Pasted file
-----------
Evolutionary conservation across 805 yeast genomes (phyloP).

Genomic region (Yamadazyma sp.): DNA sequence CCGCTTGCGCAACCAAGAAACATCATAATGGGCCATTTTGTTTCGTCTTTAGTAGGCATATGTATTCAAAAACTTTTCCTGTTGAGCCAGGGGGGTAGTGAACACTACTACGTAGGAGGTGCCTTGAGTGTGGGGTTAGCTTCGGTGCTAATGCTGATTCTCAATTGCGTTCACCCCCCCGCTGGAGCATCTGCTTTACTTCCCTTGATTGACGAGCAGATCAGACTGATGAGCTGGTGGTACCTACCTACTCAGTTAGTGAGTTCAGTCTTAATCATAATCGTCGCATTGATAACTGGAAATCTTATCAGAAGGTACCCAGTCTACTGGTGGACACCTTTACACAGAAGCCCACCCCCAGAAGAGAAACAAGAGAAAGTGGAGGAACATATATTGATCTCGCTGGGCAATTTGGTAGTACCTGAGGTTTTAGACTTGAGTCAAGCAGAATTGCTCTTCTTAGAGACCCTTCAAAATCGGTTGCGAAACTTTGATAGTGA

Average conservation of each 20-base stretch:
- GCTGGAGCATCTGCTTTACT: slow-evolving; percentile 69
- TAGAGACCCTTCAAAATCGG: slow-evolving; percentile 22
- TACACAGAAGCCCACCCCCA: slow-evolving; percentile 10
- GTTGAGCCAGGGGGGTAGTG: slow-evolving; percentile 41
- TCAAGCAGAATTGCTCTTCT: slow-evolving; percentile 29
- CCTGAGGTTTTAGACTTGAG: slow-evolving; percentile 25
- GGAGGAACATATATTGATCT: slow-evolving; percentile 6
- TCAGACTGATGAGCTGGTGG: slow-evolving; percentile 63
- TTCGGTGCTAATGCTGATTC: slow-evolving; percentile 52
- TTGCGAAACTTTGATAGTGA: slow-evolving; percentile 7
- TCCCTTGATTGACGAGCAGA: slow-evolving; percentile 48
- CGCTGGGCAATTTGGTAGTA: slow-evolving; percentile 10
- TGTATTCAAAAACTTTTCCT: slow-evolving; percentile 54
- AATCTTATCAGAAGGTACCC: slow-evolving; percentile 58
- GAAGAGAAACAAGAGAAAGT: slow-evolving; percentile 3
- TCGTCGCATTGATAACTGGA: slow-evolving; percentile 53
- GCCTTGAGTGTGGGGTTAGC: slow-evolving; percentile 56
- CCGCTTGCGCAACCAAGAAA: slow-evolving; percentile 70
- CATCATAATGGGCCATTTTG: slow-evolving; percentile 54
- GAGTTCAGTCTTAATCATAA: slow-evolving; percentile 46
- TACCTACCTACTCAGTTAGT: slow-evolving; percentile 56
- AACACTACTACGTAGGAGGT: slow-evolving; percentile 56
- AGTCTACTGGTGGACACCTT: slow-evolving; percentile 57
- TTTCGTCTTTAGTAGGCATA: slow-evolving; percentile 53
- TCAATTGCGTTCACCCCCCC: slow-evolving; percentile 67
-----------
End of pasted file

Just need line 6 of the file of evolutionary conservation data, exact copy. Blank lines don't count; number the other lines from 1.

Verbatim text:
- TACACAGAAGCCCACCCCCA: slow-evolving; percentile 10